A thermocouple is a temperature sensor. In its most common form it consists of two wires of different composition. The two wires are joined together at two points which have different temperatures.
Measuring Junction Thermocouple Connection Head
One of the points is at a known temperature. This point is the reference junction. The reference junction is also often, but less preferably, called the “cold” junction. The tem- perature of the reference junction is held constant, or its variation is electrically compensated for in the associated measuring instrumentation.
The second junction is the measuring junction. The measuring junction is also often, but less preferably, called the “hot” junction. The measuring junction is often at an unknown temperature requiring measurement, or at a temperature at which control is required.
A thermocouple is useful for temperature sensing because a measurable electrical signal is produced. The signal is a function of the difference in temperature between the measuring and reference junctions. Numerous combinations of dissimilar metals are used as thermo- couples. Some of these combinations have become relatively standard and widely accepted for a large segment of industrial temperature measurements. A specific combination is generally referred to as a type, or calibration. Most of the common calibrations have American National Standards Institute (ANSI) letter codes. These letter codes were originally established by the Instrument Society of America.
The recommended temperature range for each type is that for which limits of error are established. No guarantee is made, or implied, regarding the successful use of any of the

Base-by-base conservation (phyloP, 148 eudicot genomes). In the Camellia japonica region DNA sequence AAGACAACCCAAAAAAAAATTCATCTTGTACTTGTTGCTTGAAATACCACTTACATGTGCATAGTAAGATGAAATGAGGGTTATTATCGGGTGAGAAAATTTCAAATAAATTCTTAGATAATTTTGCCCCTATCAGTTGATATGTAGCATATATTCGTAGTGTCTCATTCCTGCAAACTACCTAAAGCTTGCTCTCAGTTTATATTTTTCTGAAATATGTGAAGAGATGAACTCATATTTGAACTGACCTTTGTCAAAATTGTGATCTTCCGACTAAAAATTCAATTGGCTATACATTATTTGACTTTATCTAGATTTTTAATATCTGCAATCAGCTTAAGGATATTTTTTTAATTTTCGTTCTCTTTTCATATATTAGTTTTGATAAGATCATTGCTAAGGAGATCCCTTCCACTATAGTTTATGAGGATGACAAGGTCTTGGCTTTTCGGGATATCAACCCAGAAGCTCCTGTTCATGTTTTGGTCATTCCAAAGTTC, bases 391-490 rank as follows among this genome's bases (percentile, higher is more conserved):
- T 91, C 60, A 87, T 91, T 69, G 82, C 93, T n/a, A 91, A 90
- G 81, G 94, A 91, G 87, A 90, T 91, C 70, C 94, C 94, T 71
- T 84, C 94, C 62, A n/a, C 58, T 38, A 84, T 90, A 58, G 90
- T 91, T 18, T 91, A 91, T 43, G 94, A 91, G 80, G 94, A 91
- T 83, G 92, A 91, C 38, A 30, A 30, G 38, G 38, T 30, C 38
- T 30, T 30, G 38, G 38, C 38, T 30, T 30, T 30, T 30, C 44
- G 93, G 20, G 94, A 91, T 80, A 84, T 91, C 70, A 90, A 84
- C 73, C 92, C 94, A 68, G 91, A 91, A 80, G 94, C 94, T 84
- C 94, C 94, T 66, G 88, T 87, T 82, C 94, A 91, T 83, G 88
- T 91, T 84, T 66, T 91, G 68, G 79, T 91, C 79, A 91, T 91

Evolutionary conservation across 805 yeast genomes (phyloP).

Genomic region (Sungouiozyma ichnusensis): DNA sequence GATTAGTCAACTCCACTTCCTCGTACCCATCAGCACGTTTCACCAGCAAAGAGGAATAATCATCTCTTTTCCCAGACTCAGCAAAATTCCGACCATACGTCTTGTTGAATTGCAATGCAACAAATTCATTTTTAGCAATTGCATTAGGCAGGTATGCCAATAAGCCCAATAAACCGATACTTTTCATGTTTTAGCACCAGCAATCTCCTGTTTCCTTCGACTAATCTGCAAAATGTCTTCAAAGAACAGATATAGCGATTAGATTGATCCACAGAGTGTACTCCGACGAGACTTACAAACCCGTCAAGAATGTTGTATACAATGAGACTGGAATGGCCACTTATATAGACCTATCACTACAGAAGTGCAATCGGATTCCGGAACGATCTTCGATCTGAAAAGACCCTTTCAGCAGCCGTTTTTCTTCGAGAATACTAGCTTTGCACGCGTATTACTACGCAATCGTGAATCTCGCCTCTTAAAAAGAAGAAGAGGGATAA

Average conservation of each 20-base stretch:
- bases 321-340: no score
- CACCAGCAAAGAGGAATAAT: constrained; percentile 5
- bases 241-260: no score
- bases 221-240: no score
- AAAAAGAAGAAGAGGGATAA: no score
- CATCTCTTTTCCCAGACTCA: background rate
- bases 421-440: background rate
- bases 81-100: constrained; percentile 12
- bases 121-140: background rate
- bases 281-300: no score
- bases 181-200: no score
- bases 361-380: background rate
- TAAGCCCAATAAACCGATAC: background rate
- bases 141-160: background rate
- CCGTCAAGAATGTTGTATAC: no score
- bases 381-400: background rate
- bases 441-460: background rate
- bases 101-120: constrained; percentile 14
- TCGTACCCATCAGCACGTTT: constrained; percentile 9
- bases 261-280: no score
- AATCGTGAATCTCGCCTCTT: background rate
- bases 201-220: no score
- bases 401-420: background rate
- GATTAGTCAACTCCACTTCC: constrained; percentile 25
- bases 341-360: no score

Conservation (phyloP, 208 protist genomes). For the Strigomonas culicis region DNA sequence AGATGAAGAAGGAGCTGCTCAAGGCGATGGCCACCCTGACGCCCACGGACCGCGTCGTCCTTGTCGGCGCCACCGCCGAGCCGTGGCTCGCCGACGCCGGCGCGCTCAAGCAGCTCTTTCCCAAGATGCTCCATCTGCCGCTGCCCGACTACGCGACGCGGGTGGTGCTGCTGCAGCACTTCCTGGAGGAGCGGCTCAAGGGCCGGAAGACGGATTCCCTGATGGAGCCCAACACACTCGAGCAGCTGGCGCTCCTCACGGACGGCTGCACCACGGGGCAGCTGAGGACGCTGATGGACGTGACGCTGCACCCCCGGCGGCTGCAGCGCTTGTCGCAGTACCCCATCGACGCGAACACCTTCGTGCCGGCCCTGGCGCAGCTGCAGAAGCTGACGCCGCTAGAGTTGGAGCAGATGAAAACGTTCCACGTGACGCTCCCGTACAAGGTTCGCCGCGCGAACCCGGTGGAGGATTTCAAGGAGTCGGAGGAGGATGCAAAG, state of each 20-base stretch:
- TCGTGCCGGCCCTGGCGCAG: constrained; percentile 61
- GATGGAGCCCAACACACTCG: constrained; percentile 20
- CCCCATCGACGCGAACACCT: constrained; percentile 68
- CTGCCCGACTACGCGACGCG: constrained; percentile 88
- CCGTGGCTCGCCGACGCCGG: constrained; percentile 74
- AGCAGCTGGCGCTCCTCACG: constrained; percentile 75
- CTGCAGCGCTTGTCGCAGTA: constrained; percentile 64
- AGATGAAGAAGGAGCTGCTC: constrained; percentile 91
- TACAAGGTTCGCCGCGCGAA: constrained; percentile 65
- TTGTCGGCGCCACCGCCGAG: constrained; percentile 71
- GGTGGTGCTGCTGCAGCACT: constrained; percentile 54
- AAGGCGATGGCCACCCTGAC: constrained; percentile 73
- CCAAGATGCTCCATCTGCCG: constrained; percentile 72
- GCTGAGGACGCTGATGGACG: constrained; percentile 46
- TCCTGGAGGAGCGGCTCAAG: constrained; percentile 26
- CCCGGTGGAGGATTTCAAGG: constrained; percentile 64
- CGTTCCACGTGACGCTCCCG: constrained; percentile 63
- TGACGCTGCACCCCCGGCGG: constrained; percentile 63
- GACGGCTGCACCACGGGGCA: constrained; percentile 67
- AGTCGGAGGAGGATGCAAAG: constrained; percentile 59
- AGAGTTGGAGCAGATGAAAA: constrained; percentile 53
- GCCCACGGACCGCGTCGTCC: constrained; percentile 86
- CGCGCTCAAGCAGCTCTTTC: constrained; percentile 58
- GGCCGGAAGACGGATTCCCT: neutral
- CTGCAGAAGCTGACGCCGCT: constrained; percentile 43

above calibrations in their recommended temperature range.
range may adversely affect its
of a thermocouple outside its reliability over its recommended
Numerous factors combine to determine the successful application of a particular thermo- couple. Some of these factors are temperature, cycling, chemical exposure, degree of protection provided, and mechanical abuse given to the thermocouple.
Thermocouple calibrations are maintained by proper manufacturing control of each of the thermoelements. Elemental constituents are controlled to a high degree. Homogeneity must be maintained, and all wire must be properly annealed.
To reduce costs when long thermocouple lengths are required, especially with the noble metal calibrations, extension leadwire extends the reference junction of the thermocouple to the instrument. For the base metal calibrations the extension wire is nominally of the same composition as the thermocouple grade material. Control in manufacturing is not to the same degree as thermocouple grade wire. With lessening rigidity of manufacturing control considerable expense can be saved. There is a limitation on the maximum tempera- ture to which the junction of extension wire and thermocouple wire should be exposed. For the base metal calibration except Type T the maximum temperature is 400F (204C). For type T it is 200F (93C).
Barber-Colman Company, Loves Park, IL.